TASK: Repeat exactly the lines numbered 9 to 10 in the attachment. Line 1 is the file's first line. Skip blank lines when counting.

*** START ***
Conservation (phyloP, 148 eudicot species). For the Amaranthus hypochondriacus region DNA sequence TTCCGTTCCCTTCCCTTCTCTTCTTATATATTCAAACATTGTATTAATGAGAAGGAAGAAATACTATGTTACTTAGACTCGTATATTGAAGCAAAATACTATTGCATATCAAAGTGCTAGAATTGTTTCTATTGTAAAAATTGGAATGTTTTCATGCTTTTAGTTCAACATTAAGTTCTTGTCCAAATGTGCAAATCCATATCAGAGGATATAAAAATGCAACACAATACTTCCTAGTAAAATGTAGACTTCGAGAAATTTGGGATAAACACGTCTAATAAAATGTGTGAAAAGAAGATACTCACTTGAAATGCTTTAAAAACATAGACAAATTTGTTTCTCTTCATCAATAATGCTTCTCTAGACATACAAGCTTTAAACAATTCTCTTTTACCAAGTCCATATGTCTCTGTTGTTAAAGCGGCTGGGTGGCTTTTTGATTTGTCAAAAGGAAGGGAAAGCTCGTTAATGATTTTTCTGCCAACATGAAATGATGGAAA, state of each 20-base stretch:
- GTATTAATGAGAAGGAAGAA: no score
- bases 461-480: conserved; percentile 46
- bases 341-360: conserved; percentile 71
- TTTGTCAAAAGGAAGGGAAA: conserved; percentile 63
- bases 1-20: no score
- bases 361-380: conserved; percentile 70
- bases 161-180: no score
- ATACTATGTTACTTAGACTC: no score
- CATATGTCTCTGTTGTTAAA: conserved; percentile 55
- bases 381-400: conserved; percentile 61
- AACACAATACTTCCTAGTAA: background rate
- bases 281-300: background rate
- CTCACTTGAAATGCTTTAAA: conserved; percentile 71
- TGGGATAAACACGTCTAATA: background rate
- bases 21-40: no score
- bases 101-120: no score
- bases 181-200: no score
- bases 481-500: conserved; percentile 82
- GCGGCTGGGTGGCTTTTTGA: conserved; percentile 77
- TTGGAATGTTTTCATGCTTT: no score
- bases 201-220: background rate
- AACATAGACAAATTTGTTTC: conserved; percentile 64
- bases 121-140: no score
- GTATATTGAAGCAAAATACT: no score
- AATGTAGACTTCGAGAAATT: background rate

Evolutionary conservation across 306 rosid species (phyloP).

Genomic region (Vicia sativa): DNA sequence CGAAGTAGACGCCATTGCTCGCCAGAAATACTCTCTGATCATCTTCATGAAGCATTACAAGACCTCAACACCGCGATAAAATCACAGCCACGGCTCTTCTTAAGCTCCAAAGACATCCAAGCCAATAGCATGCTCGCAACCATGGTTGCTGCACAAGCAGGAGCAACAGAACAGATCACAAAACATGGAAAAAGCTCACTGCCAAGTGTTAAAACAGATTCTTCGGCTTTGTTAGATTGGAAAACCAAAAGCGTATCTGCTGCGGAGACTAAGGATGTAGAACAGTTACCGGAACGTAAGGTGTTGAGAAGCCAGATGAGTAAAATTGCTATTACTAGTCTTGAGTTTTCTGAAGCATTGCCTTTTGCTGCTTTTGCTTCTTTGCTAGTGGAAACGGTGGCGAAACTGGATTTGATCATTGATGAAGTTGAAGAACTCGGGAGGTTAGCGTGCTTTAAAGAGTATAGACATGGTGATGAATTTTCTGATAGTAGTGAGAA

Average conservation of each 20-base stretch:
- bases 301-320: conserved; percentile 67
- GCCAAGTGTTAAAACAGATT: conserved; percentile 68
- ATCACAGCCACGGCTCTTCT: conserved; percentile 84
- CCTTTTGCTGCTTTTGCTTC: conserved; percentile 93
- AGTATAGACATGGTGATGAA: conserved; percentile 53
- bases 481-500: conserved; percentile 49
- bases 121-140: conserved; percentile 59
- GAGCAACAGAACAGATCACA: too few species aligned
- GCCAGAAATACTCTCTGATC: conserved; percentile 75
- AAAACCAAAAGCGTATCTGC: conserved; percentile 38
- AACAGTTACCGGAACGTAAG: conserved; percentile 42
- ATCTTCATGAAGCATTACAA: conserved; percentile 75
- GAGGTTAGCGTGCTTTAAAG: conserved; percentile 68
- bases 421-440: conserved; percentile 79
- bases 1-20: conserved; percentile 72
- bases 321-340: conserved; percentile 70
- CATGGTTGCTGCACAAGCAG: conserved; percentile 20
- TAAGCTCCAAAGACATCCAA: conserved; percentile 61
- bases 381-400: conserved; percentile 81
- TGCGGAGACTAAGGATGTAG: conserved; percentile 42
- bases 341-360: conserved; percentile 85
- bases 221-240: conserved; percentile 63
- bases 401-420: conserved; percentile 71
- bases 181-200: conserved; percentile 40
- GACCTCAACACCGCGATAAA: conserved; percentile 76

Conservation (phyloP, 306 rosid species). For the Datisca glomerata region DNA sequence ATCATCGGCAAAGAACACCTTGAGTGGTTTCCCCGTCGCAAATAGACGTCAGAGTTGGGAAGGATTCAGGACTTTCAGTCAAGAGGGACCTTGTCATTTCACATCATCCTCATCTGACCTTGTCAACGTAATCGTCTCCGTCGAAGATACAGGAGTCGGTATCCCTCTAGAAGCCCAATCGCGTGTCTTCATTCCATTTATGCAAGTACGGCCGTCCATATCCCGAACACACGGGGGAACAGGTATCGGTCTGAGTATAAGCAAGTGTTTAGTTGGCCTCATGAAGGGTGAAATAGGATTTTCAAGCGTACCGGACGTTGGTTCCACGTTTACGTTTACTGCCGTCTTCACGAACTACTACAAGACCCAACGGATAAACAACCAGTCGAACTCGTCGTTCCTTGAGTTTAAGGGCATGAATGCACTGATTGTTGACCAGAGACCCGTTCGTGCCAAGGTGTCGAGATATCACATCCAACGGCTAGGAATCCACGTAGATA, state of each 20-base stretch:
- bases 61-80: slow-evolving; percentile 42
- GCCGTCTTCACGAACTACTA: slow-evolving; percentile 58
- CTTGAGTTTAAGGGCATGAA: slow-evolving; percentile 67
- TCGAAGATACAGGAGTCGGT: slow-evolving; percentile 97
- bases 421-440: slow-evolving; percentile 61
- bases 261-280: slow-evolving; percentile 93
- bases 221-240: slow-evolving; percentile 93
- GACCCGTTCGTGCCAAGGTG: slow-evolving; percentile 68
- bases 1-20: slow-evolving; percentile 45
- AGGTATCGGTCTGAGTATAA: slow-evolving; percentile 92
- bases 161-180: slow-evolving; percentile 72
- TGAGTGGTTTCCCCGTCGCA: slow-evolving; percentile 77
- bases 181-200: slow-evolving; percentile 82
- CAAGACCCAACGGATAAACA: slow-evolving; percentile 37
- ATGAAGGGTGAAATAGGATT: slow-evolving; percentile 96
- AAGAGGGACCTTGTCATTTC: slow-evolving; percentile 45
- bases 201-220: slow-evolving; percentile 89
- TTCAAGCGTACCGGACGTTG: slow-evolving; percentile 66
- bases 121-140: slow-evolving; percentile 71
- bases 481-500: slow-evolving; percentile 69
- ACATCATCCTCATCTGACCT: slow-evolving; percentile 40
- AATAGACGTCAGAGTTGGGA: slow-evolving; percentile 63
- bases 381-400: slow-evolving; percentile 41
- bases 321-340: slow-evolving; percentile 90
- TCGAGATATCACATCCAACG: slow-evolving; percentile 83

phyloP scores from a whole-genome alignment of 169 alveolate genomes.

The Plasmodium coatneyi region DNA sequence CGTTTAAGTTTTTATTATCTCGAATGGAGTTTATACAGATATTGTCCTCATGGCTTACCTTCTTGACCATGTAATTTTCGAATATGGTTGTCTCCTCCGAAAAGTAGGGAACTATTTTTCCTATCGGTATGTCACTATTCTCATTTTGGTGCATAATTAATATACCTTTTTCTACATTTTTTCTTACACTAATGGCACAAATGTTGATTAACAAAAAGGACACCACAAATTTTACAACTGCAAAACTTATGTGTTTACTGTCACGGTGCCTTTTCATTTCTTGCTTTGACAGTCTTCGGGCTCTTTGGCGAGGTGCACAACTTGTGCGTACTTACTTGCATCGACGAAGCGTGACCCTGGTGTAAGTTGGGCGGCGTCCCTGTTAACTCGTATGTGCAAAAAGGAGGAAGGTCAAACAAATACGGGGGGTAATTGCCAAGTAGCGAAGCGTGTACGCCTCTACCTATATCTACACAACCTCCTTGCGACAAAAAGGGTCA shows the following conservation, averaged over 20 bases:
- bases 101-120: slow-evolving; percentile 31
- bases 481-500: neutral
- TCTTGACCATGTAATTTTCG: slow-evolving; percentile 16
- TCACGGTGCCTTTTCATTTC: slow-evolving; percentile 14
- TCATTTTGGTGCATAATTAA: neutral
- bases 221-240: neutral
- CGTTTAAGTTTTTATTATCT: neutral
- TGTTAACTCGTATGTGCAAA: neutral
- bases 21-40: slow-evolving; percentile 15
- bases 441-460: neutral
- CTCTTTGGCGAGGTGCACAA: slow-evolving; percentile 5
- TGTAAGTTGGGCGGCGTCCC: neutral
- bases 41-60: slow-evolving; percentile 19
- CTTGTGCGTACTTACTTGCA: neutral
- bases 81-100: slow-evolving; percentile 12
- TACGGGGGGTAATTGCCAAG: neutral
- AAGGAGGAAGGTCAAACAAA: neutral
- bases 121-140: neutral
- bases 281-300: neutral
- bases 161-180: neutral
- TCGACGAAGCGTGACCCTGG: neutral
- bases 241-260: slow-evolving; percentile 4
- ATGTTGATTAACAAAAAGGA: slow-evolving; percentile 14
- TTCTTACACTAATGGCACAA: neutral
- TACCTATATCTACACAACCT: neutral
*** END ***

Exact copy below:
- ATACTATGTTACTTAGACTC: no score
- CATATGTCTCTGTTGTTAAA: conserved; percentile 55